Men in the Renaissance really thought they knew women. Leonardo painted the Mona Lisa, Botticelli depicted Venus, and Michelangelo created the pieta. Of course, you already know this. But that begs the question: Were depictions of women best reflected in men’s art? What about women artists? Im guessing you cannot name any women artists during the Renaissance off the top of your head, and honestly neither can I. That is when I began and decided to do some further research on important women artists during the Renaissance.
Leonardo’s portrait of Ginevra de’Benci doesn’t look like his subject is enjoying herself. I read about this in article on both women and men in the Renaissance by Tess Drahman (Women and Men in Renaissance Art). Drahman helped me notice how stiff and uptight women were. Drahman described the woman of this portrait to not be “in on the fun” in the time of creativity during the Renaissance (Women and Men in Renaissance Art, Drahman). I also stumbled upon nude depictions of the women Venus, specifically painted by Titian. Venus was displayed to be very suggestive, and stared directly at the viewer, almost “daring us to look at her” (Women and Men in Renaissance Art).
I further looked into women artists, because who would better represent women during the Renaissance than women themselves? Soronisba Anguissola, a famous woman painter, painted The Chess Game, that displayed her sisters playing chess, and being very playful. I began to ponder the idea that maybe women did enjoy the Renaissance but perhaps there were not enough women artists to represent it.
As I became more interested in Soronisba Anguissola, I decided look into other women artists of that time. I came across an amazing painter, and the “ideal woman artist,” Elisabetta Sirani. In her painting Omnia vincit Amor, she depicted a playful child of Christ. I really enjoyed the elegance and beauty that she showed, displaying her great femininity. Sirani’s painting of Omnia vincit Amor, can closely relate Anguissola’s: The Chess Game, because of its display of liveliness and playfulness. This further suggests that perhaps women did enjoy the fun and creativity during the Renaissance as much as the men did, but there weren’t enough women that could stand for their great creativity in visual history.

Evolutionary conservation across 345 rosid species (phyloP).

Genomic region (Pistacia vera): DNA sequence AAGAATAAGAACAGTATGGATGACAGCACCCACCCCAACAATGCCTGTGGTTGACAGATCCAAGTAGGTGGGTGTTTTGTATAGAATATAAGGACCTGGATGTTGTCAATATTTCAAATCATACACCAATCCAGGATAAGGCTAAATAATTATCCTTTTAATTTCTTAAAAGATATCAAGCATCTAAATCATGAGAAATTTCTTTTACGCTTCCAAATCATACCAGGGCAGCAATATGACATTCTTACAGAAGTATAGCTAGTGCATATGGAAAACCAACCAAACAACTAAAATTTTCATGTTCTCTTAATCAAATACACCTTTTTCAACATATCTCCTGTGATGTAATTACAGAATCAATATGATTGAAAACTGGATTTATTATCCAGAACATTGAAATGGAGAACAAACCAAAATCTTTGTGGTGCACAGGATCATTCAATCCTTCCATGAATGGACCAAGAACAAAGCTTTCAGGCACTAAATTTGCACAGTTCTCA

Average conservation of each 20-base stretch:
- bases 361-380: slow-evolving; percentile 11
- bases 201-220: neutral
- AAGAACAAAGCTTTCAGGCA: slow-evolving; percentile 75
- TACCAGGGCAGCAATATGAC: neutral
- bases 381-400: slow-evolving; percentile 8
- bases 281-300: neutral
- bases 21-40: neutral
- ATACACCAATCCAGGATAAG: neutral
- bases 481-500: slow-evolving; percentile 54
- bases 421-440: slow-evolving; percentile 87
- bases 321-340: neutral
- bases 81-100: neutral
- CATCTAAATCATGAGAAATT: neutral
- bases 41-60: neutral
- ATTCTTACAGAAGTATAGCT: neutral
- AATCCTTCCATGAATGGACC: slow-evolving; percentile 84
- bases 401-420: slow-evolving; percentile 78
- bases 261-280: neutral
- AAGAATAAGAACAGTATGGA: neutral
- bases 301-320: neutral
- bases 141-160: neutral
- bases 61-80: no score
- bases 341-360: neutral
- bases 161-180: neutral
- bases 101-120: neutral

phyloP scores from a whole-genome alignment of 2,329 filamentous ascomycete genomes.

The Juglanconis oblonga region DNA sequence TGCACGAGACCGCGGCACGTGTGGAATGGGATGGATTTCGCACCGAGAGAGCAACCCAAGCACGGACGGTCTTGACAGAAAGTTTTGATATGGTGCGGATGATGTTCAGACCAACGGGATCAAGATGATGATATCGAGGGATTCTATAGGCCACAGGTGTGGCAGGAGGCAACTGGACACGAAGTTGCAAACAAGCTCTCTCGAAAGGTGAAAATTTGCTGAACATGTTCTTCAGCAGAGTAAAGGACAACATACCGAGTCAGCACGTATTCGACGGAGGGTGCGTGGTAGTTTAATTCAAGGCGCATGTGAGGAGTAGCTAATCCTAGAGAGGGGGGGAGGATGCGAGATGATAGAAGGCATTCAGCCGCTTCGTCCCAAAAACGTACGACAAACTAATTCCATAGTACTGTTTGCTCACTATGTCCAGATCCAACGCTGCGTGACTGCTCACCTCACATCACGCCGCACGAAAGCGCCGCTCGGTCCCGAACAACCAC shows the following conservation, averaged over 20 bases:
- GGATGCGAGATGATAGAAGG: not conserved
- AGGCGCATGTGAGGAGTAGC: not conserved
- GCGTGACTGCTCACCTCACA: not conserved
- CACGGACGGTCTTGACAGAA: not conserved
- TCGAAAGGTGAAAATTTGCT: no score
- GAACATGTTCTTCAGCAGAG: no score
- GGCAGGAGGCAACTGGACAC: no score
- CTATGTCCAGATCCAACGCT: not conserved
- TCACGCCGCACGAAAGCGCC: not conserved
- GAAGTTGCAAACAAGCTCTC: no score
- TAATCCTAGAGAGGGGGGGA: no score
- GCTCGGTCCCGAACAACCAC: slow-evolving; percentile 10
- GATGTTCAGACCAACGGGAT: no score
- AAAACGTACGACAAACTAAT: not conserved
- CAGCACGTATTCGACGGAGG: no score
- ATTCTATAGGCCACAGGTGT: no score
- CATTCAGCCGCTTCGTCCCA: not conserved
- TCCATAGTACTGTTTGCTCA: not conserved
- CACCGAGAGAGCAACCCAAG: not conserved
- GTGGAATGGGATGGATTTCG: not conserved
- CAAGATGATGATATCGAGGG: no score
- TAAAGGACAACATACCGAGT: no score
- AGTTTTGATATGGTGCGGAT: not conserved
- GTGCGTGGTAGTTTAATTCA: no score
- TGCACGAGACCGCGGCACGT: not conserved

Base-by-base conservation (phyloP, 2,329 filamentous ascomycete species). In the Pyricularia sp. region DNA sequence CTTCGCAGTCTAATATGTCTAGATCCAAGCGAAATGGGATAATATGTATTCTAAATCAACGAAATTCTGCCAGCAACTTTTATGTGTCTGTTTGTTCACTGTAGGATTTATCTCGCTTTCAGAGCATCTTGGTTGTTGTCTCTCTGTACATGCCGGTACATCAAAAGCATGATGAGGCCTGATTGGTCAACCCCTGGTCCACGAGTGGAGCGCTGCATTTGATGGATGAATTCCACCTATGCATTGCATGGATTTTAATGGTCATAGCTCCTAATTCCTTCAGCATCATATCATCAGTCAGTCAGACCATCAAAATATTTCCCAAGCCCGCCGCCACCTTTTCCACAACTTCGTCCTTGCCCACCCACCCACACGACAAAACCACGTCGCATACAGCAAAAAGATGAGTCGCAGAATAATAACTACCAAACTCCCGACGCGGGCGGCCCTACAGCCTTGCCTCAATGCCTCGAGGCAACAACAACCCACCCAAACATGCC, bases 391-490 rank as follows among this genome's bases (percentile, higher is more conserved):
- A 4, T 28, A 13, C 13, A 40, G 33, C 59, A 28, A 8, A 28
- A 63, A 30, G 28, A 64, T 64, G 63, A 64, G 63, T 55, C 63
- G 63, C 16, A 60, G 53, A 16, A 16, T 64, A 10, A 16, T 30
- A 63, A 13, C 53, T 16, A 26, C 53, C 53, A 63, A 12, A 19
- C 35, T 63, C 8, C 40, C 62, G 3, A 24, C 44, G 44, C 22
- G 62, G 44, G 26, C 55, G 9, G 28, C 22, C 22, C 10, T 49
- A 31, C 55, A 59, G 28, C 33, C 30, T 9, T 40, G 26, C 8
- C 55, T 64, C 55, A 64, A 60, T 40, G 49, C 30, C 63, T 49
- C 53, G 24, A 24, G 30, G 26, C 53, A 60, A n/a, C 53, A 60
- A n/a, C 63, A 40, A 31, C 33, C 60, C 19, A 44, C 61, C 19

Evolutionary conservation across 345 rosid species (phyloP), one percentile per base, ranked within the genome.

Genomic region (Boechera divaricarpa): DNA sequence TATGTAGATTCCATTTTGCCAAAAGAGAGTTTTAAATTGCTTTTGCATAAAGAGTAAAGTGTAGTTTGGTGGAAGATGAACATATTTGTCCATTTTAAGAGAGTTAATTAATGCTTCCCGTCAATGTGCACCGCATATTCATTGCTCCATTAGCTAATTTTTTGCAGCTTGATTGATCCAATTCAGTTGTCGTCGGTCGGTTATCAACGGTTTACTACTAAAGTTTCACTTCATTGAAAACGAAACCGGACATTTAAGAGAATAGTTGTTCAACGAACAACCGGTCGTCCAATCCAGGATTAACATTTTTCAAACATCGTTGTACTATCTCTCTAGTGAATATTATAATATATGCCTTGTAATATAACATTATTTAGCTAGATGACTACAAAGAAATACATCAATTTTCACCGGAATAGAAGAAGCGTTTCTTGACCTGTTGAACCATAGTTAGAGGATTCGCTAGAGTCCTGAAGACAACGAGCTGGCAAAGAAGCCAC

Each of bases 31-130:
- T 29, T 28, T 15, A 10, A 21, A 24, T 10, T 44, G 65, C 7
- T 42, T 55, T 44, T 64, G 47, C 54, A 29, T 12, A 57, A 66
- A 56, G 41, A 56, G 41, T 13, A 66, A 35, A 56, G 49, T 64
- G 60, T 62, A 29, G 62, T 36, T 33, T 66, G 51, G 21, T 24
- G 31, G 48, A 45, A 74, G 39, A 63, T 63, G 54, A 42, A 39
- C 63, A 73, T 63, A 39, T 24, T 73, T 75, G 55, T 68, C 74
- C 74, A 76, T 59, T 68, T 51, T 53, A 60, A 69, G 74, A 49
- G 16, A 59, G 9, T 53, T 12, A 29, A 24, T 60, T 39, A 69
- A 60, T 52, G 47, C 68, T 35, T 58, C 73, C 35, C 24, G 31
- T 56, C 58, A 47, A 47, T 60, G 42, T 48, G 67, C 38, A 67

When you look at McKay’s section on Art, he conveys that the women that were active in art were not “regarded as ‘major arts,’ but only as ‘minor’ or ‘decorative’ arts” (McKay 426) and those that participated in the culture of art were a “small, highly educated minority of literary humanists” (McKay 428). I think that when reading McKay, women seem insignificant in the sense that they did not particularly have or participate in a Renaissance, but I think in order to gain a full understanding on how women were viewed during this era, we have to look at women’s pieces of art. They provided an insight that helps us to come to the conclusion that each depiction or portrayal of women during the Renaissance is very unique and every one of these representations makes different statements about the view of women during this period of great artistry and creativity.
Drahman, Tess. “Women and Men in Renaissance Art.” Students sbc . N.p., n.d. Web. 27 Feb. 2012. <http:/http://www.students.sbc.edu/drahman08/womenandmeninrenaissanceart(withimages).html>.
“Elisabetta Sirani – Artists – Art Fortune.” Online Art Gallery | Buy and Sell Art | Buy Art | ArtFortune.com . N.p., n.d. Web. 29 Feb. 2012. <http://www.artfortune.com/elisabetta-sirani/artist-58152/>.
Hanez, Patrick . “Reflection Art.” PBASE. N.p., n.d. Web. 2 Mar. 2012. <http://www.pbase.com/patrick06/reflexion_et_reflet>.
Mckay , John P. . “A History of Western Society, Volume B: From Renaissance to 1815 – John P. McKay, Bennett D. Hill, John Buckler, Clare Haru Crowston, Merry E. Wiesner-Hanks – Google Books.” Google Books. N.p., 19 Oct. 2007. Web. 13 Feb. 2012. <http://books.google.com/books?id=p5EdejRMzkIC&dq=Mckay%20Western%20society%202010&source=gbs_similarbooks>.